Secondly, there are analytical questions about what types of assets should bc compared in estimating these portfolio shifts. For one thing, there are surely differences in the extent to which exchange risk considerations, which are at the base of concerns about the financing of future US payments deficits, are likely to affect foreigners' willingness to invest in different types of US assets. Investments in purely financial assets, that consist of a fixed nominal amount of dollars and the income on which is fixed in nominal dollar terms, are likely to be particularly affected by changes in market sentiment about the dollar; foreign direct investments in the United States, on the other hand, are usually based on longer-term considerations. For practical reasons this paper does not attempt to take account of these differences. The asset and liability data used to estimate portfolio shifts therefore include direct investments. Another question about the types of be compared in estimating portfolio shifts relates to the fact that US assets form only a part, although the most important one, of the rest of the world's total dollar assets. Private investors in the rest of the world hold a large volume both of dollar deposits in the Euro-market and of Euro-dollar bonds. For reasons - both statistical and analytical - given in Part III of this paper, it is very difficult to estimate the share of total dollar assets in private non-US residents' portfolios, but an attempt has been made to do so, as at end-1988, and to simulate possible future changes in that share.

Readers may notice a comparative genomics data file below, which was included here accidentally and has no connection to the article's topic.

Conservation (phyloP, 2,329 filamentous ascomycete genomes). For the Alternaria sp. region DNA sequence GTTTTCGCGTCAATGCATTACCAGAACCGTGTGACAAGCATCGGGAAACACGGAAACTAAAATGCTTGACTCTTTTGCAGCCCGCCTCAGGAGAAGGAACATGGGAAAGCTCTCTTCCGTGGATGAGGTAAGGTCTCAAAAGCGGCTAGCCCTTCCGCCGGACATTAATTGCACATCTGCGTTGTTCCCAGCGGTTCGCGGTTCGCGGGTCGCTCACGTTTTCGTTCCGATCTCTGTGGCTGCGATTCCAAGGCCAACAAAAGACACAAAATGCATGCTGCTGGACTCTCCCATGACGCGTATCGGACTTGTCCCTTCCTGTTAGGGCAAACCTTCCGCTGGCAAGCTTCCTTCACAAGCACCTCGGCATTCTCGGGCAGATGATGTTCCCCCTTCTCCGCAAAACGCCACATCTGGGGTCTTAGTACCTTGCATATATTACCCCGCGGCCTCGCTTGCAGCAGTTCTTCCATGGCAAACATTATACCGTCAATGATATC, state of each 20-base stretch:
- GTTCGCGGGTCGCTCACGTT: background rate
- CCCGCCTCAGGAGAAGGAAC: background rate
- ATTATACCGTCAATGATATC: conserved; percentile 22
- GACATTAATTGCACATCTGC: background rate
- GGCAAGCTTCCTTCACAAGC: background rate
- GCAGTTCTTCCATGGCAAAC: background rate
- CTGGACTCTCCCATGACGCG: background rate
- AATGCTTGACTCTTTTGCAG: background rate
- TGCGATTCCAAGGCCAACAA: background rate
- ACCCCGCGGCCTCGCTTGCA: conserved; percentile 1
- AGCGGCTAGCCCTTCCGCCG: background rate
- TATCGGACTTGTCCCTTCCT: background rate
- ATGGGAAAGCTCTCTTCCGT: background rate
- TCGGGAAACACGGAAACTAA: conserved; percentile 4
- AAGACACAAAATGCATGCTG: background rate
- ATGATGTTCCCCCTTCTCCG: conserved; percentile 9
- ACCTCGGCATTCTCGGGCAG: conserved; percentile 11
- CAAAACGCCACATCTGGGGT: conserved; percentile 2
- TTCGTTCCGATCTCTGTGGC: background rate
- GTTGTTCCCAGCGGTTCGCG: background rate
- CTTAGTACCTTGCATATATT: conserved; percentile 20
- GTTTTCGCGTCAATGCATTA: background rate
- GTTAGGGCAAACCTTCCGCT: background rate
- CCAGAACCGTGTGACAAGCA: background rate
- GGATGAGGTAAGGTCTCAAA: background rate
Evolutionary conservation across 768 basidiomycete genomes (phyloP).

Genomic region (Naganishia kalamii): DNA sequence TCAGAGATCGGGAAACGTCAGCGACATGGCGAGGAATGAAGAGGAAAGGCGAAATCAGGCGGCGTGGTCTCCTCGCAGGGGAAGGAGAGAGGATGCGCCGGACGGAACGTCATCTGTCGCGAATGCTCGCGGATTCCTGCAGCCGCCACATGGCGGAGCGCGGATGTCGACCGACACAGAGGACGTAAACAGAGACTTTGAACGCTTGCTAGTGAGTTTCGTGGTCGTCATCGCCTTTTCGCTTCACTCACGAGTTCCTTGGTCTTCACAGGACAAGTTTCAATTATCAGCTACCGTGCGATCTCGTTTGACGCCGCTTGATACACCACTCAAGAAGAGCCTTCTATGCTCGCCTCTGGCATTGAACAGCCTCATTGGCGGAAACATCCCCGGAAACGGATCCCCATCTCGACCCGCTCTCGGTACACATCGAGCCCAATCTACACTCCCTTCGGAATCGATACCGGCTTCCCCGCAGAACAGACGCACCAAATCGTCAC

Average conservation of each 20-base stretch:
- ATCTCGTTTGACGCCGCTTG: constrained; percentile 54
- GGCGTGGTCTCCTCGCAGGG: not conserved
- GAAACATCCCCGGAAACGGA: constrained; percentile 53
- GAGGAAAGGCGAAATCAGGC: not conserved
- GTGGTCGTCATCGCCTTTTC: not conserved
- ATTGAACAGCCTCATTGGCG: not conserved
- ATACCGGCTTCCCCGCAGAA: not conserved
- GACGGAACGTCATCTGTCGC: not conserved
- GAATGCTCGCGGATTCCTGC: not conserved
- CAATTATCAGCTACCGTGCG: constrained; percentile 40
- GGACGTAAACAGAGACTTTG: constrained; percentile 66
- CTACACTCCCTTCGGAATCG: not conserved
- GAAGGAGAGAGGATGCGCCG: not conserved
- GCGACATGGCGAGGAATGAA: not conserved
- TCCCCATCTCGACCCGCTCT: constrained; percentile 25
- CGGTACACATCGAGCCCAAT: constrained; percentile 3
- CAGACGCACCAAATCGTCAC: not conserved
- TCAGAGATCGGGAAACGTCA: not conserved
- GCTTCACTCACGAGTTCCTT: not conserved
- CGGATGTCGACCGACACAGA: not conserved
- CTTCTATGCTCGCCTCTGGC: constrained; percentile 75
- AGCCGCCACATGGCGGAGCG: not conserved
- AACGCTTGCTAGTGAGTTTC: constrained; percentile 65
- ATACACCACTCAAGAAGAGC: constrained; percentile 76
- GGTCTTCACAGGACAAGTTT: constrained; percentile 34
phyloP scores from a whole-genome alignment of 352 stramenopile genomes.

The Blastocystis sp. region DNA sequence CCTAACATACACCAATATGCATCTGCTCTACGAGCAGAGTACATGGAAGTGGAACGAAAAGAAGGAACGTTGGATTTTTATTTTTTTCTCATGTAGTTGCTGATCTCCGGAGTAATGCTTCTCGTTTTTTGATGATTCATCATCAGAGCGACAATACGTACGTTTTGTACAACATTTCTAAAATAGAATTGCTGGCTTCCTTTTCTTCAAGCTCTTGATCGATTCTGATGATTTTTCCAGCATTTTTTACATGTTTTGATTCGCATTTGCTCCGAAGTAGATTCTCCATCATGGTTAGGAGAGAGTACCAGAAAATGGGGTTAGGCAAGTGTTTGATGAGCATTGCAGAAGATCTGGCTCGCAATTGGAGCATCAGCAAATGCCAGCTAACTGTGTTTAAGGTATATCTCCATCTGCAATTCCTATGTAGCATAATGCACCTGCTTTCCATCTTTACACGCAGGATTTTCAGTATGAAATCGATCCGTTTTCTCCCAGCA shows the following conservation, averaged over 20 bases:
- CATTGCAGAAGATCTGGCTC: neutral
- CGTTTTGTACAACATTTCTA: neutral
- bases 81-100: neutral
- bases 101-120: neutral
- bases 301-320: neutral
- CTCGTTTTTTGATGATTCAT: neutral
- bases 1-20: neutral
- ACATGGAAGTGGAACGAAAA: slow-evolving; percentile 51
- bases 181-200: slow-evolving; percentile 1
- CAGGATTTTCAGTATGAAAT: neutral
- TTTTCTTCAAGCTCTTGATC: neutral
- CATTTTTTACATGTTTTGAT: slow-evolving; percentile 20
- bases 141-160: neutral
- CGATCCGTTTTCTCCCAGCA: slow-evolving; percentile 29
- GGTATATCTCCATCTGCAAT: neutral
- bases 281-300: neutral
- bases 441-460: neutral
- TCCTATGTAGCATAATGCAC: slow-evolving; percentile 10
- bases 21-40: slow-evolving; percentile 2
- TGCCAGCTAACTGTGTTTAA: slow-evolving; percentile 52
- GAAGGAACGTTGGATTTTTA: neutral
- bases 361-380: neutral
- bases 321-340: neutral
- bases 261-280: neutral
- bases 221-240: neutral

Thirdly, the simulations of future changes in the share of US assets and, more broadly, total dollar assets in foreign portfolios given in Part III of the paper clearly depend heavily on the assumptions which underlie them, in particular assumptions about the future course of US current-account deficits and of private asset accumulation in the rest of the world.

The paper is in four parts: the first part summarises US balance-of-payments developments from 1982 onwards and quantifies the impact that the large increases in its liabilities to private foreigners have had on the international investment position of the United States; the second part estimates the increase during the same period in the share of claims on the United States in the private portfolios of investors in the rest of the world; the third part illustrates the extent to which, on certain assumptions about the future course of US current-account deficits, the share of US assets, and of total dollar assets, in the rest of the world's private portfolios would have to increase between now and the end of 1993 if those deficits were to he entirely financed through inflows of foreign private capital; and the fourth part summarises the paper's main points and conclusions.